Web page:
Another White Murderer Loses Black Jury Protest

     ST. LOUIS (CN) – A white supremacist who was convicted of killing an Arkansas gun dealer and his family was properly sentenced to death, the 8th Circuit ruled.
     Daniel Lewis Lee, a member of the Aryan People’s Resistance, was convicted along with Chevie Kehoe in the 1996 murders of William and Nancy Mueller and the wife’s 8-year-old daughter, Sarah Powell. Kehoe was sentenced to life without parole, while Lee was given the death penalty.
     Lee appealed his sentence, claiming ineffective counsel and that the death penalty sentence was unconstitutional because it was arbitrarily enforced. Lee claimed his counsel’s strategy of going with a mostly black jury prejudiced the outcome of the trial.
     On the heels of nixing Kehoe’s similar claims about the black jurors last month, a three-judge panel of the 8th Circuit decided Friday to affirm Lee’s sentence.
     “The record evidence does not show that any of the jurors who served were biased by trial counsel’s decision to strike Caucasian venire members,” Judge Diana Murphy wrote for the court. “Bias will not be presumed simply because some jurors were of a different race than the defendant. One venire member in Lee’s case was excused after he expressed concern that he would be biased by the defendants’ racism, but the other empaneled jurors confirmed their impartiality. While some of Lee’s body tattoos were visible to the jury and the government introduced photographs of others, the record does not indicate that ‘the individual jurors who tried [Lee] were not impartial.’ Nothing in the record shows that the jury made its decisions on anything other than the evidence presented. Lee’s counsel was ‘present and active’ during voir dire and actively involved throughout trial. Lee has not shown that his defense counsel’s use of racially motivated peremptory strikes entirely denied him of the assistance of counsel. We conclude that Lee has not shown that his counsel’s offensive use of peremptory strikes during voir dire resulted in prejudice to him.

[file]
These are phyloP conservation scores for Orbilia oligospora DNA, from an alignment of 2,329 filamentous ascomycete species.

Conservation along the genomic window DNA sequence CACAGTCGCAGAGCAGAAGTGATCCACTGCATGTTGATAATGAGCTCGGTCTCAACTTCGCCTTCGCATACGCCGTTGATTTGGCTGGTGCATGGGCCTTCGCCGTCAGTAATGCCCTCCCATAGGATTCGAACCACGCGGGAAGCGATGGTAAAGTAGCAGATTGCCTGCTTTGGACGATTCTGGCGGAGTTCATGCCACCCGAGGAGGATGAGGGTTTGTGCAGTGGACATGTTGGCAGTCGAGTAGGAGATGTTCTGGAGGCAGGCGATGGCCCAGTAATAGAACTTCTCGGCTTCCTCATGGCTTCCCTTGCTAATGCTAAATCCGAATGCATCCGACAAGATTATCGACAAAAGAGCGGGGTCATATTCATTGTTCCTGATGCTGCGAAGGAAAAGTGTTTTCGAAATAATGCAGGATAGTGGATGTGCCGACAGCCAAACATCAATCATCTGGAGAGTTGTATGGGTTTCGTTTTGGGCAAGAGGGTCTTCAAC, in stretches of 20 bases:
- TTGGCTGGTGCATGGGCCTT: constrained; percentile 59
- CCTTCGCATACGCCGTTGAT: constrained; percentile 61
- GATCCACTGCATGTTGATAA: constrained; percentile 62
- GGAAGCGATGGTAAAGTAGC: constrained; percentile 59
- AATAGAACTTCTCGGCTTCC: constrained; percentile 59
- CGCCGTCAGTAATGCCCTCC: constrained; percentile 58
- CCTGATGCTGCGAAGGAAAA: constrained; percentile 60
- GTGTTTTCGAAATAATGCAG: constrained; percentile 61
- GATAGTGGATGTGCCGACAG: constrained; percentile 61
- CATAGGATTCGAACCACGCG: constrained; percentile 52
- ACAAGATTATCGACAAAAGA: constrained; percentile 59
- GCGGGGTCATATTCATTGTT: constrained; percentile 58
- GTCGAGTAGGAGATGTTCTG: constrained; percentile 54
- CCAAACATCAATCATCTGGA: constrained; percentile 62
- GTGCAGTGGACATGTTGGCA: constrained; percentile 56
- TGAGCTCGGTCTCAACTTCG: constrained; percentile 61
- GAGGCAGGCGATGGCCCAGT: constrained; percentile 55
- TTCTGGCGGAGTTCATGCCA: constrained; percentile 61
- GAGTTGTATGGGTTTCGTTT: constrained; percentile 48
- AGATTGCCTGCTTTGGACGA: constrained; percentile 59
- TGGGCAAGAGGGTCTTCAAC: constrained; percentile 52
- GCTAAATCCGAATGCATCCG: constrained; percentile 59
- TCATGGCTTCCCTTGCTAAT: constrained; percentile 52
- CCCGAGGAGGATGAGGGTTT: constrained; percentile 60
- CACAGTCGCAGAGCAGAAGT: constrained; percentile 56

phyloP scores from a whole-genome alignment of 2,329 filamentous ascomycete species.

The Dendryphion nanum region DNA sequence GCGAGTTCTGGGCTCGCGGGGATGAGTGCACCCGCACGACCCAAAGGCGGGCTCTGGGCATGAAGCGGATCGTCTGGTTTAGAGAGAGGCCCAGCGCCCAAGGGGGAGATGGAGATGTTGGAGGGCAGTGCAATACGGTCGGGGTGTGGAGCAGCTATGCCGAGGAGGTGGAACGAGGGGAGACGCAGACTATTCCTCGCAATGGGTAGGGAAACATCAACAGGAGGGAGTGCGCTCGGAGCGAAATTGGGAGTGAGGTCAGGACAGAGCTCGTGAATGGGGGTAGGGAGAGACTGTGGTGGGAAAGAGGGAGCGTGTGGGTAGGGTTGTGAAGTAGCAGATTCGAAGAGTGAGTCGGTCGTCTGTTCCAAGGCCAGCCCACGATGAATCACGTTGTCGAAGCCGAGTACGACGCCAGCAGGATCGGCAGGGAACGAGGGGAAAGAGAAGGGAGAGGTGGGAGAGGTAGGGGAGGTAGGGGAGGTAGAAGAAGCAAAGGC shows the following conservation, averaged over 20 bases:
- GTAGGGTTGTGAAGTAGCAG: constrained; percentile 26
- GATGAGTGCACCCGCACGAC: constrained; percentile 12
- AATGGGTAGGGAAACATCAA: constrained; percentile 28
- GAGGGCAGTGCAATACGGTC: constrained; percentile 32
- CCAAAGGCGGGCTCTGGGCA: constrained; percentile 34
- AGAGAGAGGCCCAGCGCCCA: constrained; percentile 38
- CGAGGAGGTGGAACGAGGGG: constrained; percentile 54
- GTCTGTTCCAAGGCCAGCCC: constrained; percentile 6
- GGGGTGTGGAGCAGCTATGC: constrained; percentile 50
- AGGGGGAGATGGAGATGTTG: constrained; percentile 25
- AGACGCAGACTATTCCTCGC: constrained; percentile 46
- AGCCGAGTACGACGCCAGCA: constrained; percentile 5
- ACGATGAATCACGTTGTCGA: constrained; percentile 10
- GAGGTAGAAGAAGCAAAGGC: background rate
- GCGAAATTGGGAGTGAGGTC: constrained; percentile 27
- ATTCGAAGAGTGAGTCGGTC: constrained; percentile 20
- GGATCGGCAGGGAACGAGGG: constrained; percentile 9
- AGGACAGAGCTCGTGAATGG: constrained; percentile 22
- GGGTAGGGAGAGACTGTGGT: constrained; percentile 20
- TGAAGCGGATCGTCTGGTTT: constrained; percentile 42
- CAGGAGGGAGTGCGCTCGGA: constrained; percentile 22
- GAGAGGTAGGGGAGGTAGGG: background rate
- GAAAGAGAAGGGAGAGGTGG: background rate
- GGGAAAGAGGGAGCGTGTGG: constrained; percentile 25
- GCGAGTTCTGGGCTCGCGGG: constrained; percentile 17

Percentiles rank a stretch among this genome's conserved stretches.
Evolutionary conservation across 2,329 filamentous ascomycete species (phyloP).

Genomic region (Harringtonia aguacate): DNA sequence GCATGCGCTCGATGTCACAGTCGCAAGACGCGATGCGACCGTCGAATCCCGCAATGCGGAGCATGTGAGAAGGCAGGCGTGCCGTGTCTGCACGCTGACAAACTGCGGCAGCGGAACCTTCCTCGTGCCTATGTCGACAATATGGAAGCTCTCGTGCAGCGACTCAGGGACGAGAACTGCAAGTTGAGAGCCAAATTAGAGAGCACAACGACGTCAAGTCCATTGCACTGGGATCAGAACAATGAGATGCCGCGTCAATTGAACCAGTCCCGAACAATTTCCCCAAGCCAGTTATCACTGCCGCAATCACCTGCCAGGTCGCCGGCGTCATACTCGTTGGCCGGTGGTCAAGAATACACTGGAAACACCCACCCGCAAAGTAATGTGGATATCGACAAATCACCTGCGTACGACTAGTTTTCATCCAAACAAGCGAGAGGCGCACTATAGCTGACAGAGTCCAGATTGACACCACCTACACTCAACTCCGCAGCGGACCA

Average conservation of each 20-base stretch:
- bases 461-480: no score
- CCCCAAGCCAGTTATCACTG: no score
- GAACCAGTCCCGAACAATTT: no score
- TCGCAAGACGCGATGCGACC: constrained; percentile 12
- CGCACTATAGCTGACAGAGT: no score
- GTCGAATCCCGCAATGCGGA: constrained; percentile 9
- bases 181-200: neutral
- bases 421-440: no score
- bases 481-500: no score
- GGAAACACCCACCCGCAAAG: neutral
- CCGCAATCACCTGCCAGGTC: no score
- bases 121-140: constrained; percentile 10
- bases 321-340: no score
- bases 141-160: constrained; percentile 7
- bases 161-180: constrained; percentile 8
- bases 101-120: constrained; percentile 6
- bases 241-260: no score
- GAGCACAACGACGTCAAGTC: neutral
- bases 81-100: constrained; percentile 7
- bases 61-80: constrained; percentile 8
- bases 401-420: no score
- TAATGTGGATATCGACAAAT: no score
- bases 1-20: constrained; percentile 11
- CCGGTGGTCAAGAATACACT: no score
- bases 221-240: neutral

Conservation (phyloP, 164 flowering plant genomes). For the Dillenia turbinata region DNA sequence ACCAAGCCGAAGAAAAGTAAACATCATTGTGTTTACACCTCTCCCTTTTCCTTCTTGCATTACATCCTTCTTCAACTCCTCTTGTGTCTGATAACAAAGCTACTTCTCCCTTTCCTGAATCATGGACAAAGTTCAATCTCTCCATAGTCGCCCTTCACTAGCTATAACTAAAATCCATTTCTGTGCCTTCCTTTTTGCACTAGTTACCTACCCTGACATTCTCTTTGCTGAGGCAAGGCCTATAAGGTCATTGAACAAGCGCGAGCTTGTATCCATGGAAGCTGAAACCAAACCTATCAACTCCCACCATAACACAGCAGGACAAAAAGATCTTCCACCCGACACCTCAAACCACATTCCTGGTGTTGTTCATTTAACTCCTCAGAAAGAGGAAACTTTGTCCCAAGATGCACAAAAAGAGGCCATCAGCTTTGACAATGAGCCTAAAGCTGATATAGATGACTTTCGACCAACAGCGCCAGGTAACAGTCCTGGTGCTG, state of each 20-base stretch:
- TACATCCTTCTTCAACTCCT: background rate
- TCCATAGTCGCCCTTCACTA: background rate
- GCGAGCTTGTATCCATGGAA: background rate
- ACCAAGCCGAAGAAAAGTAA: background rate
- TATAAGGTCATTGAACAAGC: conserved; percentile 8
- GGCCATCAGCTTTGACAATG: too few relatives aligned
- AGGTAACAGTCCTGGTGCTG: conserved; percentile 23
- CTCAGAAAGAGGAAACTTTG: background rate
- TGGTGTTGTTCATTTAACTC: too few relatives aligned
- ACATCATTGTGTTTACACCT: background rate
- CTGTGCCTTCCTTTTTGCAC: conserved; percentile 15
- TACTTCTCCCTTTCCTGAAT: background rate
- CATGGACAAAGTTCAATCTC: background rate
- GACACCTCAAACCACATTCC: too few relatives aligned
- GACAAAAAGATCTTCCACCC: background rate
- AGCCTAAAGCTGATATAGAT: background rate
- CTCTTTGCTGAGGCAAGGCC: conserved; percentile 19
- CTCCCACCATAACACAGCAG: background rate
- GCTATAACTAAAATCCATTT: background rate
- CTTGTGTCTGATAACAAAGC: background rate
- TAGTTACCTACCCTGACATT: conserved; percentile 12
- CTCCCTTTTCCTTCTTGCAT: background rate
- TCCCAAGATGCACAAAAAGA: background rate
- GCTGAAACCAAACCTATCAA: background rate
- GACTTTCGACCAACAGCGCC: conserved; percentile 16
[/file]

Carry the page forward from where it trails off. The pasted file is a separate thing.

“The difference between Lee’s sentence of death and Kehoe’s sentence of life imprisonment does not show that Lee was prejudiced by counsel’s actions,” the ruling continues. “The evidence against Lee and Kehoe was not identical, and the fact that the jury sentenced the two defendants differently supports that the jury was not simply motivated by racism to impose the death penalty. The jury accepted Kehoe’s mitigation case, believing that he had been indoctrinated from a young age and would not be a future danger. By contrast, the jury rejected Lee’s arguments for mitigation and instead found that he would be a future danger. The district court explained to the jury that both defendants had strong racist beliefs, and the differing sentences for the two men shows that the jury impartially weighed the aggravating and mitigating factors to determine the appropriate sentence for each defendant.”
     Judges Lavenski Smith and Raymond Gruender concurred with Murphy.

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